When the Doubts Hit

We all hit these low points, the ones following some sort of disappointment (or sometimes not), where you stare at what you’re doing and wonder if you should just give up.  If it’s worth it to keep going for rewards that may never come.  If you’re wasting your time and that of those people around you.

It happens to everyone.  But it’s never fun.

I find myself in one at the moment.  And it’s different from the more common “Oh no, I got a rejection or a bad review” low.  This is something more insidious.  I find myself feeling the need to examine my entire system of operating, because it’s not working.  Something deeper is wrong, and I don’t know what it is.

Something fundamental to the way I work needs to change.  I’ve had some clues over the past few months, but this fact really hit home this morning.  I’m unhappy with my progress on things, but have been unable to concentrate on actually working.  Something has to change.

I’m unsure how exactly to go about pinpointing the issue.  More likely it is a combination of things – my lack of progress, a general lack of confidence in my own skill, changes and shifts in my support groups, things of that ilk.  I am leaning towards doing a freewrite and seeing what comes out of it.

What do you do when your paradigm needs a shift?

6 responses to this post.

  1. Paradigm shifts are always messy when you are going through them. It’s like we are trying to squeeze ourself through a very small hole so that we can get into a much larger and better reality. What happens is that the things that were not serving you drop away as you go through that hole, and the new ideas/thoughts/actions will be there to greet you on the other side. During the process (where you are now) it just feels like pain and confusion.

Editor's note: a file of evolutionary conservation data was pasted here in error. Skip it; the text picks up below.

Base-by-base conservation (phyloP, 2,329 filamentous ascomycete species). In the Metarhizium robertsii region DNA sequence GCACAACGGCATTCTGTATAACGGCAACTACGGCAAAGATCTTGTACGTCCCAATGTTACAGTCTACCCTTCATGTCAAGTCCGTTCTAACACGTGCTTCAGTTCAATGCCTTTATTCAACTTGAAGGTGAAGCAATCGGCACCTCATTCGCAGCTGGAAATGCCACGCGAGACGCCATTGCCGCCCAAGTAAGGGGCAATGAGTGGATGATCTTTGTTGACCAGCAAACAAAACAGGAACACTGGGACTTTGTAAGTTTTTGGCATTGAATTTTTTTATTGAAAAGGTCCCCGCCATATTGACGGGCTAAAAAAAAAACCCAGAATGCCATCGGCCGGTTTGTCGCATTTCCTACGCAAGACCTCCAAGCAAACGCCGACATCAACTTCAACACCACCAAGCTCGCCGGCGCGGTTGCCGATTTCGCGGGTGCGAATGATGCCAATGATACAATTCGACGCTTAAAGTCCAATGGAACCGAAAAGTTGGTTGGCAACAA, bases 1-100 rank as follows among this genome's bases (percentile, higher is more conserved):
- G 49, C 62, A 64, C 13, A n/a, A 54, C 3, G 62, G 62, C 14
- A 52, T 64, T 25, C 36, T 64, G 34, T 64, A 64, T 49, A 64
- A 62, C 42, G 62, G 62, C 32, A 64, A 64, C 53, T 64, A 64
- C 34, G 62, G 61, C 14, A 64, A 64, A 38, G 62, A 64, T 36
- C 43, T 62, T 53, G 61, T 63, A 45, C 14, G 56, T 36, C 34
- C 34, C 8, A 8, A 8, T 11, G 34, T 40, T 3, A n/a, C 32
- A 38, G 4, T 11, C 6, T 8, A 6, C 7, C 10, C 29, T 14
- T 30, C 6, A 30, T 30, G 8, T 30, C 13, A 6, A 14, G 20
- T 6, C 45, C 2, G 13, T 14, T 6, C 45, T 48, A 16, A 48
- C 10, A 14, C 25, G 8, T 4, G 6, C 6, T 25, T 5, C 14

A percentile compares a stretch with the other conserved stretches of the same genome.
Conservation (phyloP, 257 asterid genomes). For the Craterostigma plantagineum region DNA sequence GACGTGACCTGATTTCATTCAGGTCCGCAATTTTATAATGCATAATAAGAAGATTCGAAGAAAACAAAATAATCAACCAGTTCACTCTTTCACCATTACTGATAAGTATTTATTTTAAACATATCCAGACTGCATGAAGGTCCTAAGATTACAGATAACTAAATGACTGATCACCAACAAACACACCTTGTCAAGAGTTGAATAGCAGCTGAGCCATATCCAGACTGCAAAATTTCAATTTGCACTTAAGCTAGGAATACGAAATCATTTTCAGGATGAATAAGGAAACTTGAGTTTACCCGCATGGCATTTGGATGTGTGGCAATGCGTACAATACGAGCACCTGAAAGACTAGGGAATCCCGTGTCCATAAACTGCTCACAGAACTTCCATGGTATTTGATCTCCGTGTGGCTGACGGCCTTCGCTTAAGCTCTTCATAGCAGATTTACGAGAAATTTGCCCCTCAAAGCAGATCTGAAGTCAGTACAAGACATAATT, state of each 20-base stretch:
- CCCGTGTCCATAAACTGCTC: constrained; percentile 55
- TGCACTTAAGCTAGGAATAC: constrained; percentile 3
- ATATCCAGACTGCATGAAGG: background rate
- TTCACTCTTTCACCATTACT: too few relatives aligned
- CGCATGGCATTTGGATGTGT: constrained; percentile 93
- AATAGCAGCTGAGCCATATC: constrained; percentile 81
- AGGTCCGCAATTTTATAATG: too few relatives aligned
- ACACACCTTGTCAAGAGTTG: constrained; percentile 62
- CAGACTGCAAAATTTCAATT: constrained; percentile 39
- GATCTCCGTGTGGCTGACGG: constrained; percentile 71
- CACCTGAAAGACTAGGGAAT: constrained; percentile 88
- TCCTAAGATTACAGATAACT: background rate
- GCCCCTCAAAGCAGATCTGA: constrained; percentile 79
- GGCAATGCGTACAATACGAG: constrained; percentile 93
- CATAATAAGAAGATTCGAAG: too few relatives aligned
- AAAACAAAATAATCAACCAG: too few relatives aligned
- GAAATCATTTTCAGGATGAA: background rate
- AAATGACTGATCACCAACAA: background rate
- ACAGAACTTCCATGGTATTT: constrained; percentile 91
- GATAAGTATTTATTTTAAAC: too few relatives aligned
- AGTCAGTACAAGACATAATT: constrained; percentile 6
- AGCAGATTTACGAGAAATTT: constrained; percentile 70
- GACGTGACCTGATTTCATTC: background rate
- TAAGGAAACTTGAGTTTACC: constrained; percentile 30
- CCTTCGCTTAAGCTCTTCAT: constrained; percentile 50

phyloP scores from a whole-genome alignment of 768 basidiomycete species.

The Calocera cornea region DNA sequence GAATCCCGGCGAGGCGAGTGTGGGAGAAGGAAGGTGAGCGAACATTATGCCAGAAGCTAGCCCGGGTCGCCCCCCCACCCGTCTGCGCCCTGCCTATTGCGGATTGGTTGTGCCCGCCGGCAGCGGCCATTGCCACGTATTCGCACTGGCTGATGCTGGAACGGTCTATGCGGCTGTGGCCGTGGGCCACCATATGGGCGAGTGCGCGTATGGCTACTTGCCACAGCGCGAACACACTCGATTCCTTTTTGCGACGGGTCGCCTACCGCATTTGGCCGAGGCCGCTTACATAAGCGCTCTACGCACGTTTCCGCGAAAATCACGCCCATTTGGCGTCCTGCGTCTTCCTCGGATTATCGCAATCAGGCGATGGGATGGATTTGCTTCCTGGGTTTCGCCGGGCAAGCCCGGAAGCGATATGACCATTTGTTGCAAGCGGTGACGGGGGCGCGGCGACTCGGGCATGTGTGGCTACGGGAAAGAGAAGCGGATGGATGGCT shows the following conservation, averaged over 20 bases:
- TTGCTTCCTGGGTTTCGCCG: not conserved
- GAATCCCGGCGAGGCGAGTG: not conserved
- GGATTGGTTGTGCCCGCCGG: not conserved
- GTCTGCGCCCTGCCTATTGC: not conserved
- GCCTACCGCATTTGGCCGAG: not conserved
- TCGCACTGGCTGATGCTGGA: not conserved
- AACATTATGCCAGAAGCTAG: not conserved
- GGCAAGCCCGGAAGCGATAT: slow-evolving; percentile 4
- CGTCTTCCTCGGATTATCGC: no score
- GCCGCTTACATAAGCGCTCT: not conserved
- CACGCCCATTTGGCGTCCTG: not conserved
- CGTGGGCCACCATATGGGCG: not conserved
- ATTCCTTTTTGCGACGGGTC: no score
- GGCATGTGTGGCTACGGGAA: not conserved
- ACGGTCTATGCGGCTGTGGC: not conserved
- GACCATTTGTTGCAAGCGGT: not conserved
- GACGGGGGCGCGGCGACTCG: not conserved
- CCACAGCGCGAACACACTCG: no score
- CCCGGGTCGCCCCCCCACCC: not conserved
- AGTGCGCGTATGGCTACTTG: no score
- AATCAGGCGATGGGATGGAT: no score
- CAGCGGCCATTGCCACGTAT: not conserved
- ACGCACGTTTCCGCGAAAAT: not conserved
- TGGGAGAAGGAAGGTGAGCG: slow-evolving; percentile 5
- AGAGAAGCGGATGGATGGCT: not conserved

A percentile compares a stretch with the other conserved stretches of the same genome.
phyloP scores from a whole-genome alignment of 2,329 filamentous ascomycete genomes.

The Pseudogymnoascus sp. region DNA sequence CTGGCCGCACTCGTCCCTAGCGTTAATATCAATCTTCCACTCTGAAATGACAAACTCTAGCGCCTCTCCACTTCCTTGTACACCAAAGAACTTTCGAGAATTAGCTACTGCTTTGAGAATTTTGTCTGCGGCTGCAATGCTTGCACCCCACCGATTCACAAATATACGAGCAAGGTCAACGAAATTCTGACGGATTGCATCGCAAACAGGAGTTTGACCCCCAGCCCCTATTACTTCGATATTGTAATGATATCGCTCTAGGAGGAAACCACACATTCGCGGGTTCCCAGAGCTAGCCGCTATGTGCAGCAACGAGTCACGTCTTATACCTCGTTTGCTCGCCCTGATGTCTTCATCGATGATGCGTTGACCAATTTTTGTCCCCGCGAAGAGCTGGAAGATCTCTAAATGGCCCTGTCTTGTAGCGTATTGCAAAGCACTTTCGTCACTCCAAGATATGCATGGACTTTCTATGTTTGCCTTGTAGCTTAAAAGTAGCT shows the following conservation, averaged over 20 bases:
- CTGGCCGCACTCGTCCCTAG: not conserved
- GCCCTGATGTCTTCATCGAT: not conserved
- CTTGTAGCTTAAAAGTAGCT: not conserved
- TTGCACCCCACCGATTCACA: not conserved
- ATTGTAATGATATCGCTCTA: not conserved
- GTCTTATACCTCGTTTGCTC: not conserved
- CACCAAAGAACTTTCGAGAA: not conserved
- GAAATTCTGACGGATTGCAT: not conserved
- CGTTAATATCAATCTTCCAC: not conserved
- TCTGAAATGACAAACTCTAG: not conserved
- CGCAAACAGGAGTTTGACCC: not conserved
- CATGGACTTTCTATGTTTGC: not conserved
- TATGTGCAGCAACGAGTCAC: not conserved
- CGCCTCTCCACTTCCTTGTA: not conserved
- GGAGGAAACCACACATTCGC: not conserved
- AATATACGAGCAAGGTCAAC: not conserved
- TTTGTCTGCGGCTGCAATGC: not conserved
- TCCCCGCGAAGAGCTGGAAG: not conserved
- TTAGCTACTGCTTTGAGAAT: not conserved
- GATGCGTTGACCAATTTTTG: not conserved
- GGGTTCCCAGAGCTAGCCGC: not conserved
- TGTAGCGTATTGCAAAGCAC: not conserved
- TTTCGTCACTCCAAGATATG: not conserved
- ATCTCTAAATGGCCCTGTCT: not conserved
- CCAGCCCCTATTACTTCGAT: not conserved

I’d give you advice on how to go through it more effectively, but I find that each paradigm shift requires something different. My only suggestion is to get out of your rut. Do something unusual or unlike you. That will often give you a new perspective and can open you to a new side of yourself.

    You have an amazing, creative mind (sky sharks are brilliant). I have faith that you will find your way again.


  2. Posted by AM on 2011/04/18 at 5:15 PM

    This post really hits home. I’ve been in a writing funk since October because of a change in my own support group. Basically, I was dumped for not being good enough. Talk about a hit to the ego. It was definitely a great thing when you PM’d me during NaNo. I wrote a lot of crap and suffered more self-doubt during that month, so to have someone want to write with me was exciting. Then we started meeting up.

    I can’t say that my writing has improved or expanded during the write-ins, BUT, slowly I’ve been feeling better about my ideas. I’m starting to have a little bit of fragile courage.

    And to speak about your writing for a moment … you can write. Don’t doubt it. And for now, I don’t think you should box yourself into an age-group. You’ve got a unique gift for quirky / fun writing. Even though I prefer dark things, the world needs more light-hearted, funny, happy worlds.

    We all go through low times. You’re not alone.


  3. Posted by scribbles on 2011/04/18 at 6:59 PM